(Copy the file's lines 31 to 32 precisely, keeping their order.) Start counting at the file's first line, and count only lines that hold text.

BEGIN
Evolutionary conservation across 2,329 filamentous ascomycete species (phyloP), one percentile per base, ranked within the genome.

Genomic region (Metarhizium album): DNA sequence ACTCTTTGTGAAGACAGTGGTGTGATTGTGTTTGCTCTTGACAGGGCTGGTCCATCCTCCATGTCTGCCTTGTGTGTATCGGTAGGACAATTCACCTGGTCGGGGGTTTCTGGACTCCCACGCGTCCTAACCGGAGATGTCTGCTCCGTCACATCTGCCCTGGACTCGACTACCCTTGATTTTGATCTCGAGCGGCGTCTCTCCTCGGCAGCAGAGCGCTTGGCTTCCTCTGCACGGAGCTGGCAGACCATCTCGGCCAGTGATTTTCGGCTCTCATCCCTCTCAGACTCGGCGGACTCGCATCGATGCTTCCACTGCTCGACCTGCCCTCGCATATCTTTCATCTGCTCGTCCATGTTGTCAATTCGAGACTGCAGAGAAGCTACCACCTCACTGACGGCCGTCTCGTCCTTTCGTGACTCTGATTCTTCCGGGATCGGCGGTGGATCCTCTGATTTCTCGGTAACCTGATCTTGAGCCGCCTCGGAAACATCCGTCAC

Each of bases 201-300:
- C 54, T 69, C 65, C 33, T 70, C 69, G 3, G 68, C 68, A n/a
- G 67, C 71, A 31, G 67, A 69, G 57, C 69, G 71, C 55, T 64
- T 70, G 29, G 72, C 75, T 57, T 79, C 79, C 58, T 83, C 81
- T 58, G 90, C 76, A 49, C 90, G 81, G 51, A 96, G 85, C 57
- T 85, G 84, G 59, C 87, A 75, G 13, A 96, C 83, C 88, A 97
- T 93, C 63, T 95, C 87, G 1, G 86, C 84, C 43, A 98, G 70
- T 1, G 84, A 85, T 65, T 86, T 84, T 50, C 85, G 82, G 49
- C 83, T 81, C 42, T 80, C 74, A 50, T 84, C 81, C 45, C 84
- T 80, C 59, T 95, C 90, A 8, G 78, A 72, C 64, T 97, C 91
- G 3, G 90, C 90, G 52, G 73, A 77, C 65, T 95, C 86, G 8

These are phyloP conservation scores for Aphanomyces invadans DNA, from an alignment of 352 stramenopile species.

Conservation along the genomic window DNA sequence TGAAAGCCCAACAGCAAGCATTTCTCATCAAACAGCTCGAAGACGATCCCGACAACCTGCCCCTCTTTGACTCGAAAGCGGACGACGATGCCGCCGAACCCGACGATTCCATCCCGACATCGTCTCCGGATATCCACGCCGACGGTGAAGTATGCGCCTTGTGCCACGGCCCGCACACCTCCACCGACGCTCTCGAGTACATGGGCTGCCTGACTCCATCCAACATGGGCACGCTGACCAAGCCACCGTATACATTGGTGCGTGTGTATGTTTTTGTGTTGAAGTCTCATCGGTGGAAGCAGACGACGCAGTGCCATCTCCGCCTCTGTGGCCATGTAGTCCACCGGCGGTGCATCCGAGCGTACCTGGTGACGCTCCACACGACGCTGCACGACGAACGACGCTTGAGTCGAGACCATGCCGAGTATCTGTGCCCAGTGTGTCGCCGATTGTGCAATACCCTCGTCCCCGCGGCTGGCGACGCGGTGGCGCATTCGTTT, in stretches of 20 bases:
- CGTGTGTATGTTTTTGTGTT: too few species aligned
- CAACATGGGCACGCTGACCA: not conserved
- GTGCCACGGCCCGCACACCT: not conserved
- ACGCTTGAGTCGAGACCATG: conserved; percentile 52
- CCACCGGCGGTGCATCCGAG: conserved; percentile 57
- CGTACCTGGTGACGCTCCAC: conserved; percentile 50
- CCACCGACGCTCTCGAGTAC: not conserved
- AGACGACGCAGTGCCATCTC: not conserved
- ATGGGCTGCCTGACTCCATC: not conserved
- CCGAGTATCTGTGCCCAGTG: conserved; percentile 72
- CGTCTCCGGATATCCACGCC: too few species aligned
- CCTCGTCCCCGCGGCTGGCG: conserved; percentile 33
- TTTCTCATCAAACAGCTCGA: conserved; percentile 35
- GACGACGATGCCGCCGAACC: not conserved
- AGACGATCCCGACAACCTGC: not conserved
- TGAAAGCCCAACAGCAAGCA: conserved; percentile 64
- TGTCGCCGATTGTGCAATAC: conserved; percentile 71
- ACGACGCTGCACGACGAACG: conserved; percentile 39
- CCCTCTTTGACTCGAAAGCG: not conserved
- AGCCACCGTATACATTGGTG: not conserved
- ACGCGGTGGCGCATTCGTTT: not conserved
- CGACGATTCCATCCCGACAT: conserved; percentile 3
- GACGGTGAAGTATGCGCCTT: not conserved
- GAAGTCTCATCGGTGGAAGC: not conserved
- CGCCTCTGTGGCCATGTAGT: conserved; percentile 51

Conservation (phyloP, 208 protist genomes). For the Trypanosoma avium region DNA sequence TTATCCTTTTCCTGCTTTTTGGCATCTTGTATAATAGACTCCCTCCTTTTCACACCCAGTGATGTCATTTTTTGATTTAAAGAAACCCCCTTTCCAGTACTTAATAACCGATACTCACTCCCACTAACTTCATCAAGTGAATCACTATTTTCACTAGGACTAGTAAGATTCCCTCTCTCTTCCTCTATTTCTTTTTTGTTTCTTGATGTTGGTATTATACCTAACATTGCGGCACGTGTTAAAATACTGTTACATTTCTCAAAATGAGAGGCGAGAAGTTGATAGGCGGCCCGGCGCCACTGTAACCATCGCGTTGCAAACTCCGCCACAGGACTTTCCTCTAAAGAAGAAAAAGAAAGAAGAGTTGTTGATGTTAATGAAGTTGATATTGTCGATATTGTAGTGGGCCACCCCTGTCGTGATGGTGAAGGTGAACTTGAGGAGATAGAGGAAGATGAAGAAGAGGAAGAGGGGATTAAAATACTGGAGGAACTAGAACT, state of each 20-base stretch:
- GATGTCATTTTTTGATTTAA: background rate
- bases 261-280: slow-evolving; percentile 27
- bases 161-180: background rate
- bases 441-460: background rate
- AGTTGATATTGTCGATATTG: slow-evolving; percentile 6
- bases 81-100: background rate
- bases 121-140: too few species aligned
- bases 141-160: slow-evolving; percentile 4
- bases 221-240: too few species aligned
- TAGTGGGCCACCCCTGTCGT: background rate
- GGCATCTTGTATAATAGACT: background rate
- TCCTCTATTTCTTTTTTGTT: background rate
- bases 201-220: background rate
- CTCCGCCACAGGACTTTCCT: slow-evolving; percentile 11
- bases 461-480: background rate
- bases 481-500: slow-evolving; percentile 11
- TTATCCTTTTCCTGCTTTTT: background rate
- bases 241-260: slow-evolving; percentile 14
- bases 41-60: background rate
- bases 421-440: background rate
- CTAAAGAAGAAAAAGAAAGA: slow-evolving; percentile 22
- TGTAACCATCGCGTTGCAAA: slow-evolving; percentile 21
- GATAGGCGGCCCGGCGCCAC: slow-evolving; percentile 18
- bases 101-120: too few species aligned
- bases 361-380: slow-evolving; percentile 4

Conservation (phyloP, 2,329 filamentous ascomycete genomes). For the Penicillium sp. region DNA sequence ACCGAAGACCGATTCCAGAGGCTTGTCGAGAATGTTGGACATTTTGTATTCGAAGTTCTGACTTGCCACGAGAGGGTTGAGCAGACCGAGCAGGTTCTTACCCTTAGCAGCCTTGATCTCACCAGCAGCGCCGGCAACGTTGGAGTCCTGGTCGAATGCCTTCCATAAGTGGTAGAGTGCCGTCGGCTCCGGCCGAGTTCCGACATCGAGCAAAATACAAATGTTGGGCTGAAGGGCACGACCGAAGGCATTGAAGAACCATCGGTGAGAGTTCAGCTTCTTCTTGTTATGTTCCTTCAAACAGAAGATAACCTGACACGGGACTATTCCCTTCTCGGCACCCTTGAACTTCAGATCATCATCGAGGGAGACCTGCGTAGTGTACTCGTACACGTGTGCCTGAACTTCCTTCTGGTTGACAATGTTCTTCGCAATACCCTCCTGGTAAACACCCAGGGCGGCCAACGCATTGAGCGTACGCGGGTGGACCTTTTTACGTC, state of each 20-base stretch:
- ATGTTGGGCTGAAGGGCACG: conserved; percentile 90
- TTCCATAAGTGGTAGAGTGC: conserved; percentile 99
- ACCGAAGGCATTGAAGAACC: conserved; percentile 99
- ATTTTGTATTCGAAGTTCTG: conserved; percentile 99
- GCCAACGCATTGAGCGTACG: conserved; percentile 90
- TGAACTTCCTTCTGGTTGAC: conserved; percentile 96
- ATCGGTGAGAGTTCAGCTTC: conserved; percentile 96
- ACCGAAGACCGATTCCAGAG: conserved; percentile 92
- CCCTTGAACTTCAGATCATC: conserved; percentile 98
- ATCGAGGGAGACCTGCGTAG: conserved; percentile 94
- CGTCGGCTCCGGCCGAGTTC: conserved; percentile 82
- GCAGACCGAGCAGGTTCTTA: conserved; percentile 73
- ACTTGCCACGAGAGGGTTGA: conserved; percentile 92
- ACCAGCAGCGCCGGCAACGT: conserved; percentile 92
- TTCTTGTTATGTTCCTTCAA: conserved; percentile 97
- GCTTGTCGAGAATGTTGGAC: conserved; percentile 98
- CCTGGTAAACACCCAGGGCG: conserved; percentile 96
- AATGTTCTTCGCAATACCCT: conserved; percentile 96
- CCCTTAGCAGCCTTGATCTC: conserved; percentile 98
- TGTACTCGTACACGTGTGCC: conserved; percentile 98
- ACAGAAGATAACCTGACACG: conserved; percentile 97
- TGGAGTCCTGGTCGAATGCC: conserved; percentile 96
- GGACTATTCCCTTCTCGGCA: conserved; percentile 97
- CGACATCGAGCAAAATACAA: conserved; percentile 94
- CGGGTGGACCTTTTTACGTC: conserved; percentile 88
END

- TGAAAGCCCAACAGCAAGCA: conserved; percentile 64
- TGTCGCCGATTGTGCAATAC: conserved; percentile 71